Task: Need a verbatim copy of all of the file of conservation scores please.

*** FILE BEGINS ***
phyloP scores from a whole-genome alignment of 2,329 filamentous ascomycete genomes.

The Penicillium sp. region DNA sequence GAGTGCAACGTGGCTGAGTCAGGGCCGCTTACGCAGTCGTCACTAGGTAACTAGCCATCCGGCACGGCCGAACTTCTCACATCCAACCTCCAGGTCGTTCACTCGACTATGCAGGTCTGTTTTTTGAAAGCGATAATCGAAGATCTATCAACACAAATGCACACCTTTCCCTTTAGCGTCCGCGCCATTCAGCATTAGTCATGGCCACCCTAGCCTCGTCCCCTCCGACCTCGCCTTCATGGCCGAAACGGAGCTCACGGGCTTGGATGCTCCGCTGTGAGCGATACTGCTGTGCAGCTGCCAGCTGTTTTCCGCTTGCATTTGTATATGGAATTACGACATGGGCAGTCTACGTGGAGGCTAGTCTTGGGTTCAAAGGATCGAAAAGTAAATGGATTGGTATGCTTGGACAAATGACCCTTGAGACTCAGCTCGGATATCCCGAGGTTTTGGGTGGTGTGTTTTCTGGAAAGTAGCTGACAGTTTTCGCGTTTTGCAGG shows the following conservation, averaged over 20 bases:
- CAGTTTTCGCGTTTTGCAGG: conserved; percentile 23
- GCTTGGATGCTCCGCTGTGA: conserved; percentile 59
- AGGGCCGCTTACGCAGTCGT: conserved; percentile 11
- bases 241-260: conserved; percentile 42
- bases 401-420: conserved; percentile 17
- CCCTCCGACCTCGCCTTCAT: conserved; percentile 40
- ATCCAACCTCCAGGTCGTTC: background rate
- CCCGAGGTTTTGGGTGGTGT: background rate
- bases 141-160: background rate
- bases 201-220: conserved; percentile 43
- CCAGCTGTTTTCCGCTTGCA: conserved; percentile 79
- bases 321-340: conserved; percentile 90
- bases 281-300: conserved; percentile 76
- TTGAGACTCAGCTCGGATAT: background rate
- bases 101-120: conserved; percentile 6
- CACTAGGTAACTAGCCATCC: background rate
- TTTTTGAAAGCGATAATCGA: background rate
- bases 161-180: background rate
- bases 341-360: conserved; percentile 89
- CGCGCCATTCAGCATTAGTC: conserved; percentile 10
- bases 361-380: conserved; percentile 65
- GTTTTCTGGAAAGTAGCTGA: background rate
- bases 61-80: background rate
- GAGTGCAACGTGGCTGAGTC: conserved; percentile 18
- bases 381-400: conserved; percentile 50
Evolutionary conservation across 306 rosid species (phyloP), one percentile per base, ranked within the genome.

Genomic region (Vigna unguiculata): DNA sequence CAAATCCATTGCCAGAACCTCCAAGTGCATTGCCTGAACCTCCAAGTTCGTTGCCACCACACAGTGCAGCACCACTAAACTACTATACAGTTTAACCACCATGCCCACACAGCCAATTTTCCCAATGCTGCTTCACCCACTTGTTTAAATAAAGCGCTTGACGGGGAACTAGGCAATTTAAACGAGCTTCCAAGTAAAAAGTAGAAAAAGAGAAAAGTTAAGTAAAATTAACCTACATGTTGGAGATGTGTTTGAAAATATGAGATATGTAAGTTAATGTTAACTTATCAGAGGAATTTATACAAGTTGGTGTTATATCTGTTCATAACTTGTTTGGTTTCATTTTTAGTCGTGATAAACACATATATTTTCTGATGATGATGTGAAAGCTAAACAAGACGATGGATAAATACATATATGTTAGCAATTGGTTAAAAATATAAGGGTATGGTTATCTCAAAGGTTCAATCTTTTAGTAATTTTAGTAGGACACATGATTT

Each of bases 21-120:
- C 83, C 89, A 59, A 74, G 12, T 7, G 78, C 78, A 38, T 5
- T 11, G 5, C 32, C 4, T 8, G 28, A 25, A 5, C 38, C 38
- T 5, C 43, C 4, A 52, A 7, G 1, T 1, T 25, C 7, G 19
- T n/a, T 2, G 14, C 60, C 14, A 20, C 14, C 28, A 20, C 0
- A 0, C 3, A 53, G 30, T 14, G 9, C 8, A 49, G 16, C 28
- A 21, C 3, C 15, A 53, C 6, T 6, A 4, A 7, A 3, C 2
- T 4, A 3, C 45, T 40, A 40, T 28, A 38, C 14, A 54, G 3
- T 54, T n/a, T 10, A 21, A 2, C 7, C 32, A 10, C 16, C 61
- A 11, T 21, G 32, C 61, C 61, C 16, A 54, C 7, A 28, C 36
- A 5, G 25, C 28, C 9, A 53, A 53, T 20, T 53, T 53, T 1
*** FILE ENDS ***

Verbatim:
phyloP scores from a whole-genome alignment of 2,329 filamentous ascomycete genomes.

The Penicillium sp. region DNA sequence GAGTGCAACGTGGCTGAGTCAGGGCCGCTTACGCAGTCGTCACTAGGTAACTAGCCATCCGGCACGGCCGAACTTCTCACATCCAACCTCCAGGTCGTTCACTCGACTATGCAGGTCTGTTTTTTGAAAGCGATAATCGAAGATCTATCAACACAAATGCACACCTTTCCCTTTAGCGTCCGCGCCATTCAGCATTAGTCATGGCCACCCTAGCCTCGTCCCCTCCGACCTCGCCTTCATGGCCGAAACGGAGCTCACGGGCTTGGATGCTCCGCTGTGAGCGATACTGCTGTGCAGCTGCCAGCTGTTTTCCGCTTGCATTTGTATATGGAATTACGACATGGGCAGTCTACGTGGAGGCTAGTCTTGGGTTCAAAGGATCGAAAAGTAAATGGATTGGTATGCTTGGACAAATGACCCTTGAGACTCAGCTCGGATATCCCGAGGTTTTGGGTGGTGTGTTTTCTGGAAAGTAGCTGACAGTTTTCGCGTTTTGCAGG shows the following conservation, averaged over 20 bases:
- CAGTTTTCGCGTTTTGCAGG: conserved; percentile 23
- GCTTGGATGCTCCGCTGTGA: conserved; percentile 59
- AGGGCCGCTTACGCAGTCGT: conserved; percentile 11
- bases 241-260: conserved; percentile 42
- bases 401-420: conserved; percentile 17
- CCCTCCGACCTCGCCTTCAT: conserved; percentile 40
- ATCCAACCTCCAGGTCGTTC: background rate
- CCCGAGGTTTTGGGTGGTGT: background rate
- bases 141-160: background rate
- bases 201-220: conserved; percentile 43
- CCAGCTGTTTTCCGCTTGCA: conserved; percentile 79
- bases 321-340: conserved; percentile 90
- bases 281-300: conserved; percentile 76
- TTGAGACTCAGCTCGGATAT: background rate
- bases 101-120: conserved; percentile 6
- CACTAGGTAACTAGCCATCC: background rate
- TTTTTGAAAGCGATAATCGA: background rate
- bases 161-180: background rate
- bases 341-360: conserved; percentile 89
- CGCGCCATTCAGCATTAGTC: conserved; percentile 10
- bases 361-380: conserved; percentile 65
- GTTTTCTGGAAAGTAGCTGA: background rate
- bases 61-80: background rate
- GAGTGCAACGTGGCTGAGTC: conserved; percentile 18
- bases 381-400: conserved; percentile 50
Evolutionary conservation across 306 rosid species (phyloP), one percentile per base, ranked within the genome.

Genomic region (Vigna unguiculata): DNA sequence CAAATCCATTGCCAGAACCTCCAAGTGCATTGCCTGAACCTCCAAGTTCGTTGCCACCACACAGTGCAGCACCACTAAACTACTATACAGTTTAACCACCATGCCCACACAGCCAATTTTCCCAATGCTGCTTCACCCACTTGTTTAAATAAAGCGCTTGACGGGGAACTAGGCAATTTAAACGAGCTTCCAAGTAAAAAGTAGAAAAAGAGAAAAGTTAAGTAAAATTAACCTACATGTTGGAGATGTGTTTGAAAATATGAGATATGTAAGTTAATGTTAACTTATCAGAGGAATTTATACAAGTTGGTGTTATATCTGTTCATAACTTGTTTGGTTTCATTTTTAGTCGTGATAAACACATATATTTTCTGATGATGATGTGAAAGCTAAACAAGACGATGGATAAATACATATATGTTAGCAATTGGTTAAAAATATAAGGGTATGGTTATCTCAAAGGTTCAATCTTTTAGTAATTTTAGTAGGACACATGATTT

Each of bases 21-120:
- C 83, C 89, A 59, A 74, G 12, T 7, G 78, C 78, A 38, T 5
- T 11, G 5, C 32, C 4, T 8, G 28, A 25, A 5, C 38, C 38
- T 5, C 43, C 4, A 52, A 7, G 1, T 1, T 25, C 7, G 19
- T n/a, T 2, G 14, C 60, C 14, A 20, C 14, C 28, A 20, C 0
- A 0, C 3, A 53, G 30, T 14, G 9, C 8, A 49, G 16, C 28
- A 21, C 3, C 15, A 53, C 6, T 6, A 4, A 7, A 3, C 2
- T 4, A 3, C 45, T 40, A 40, T 28, A 38, C 14, A 54, G 3
- T 54, T n/a, T 10, A 21, A 2, C 7, C 32, A 10, C 16, C 61
- A 11, T 21, G 32, C 61, C 61, C 16, A 54, C 7, A 28, C 36
- A 5, G 25, C 28, C 9, A 53, A 53, T 20, T 53, T 53, T 1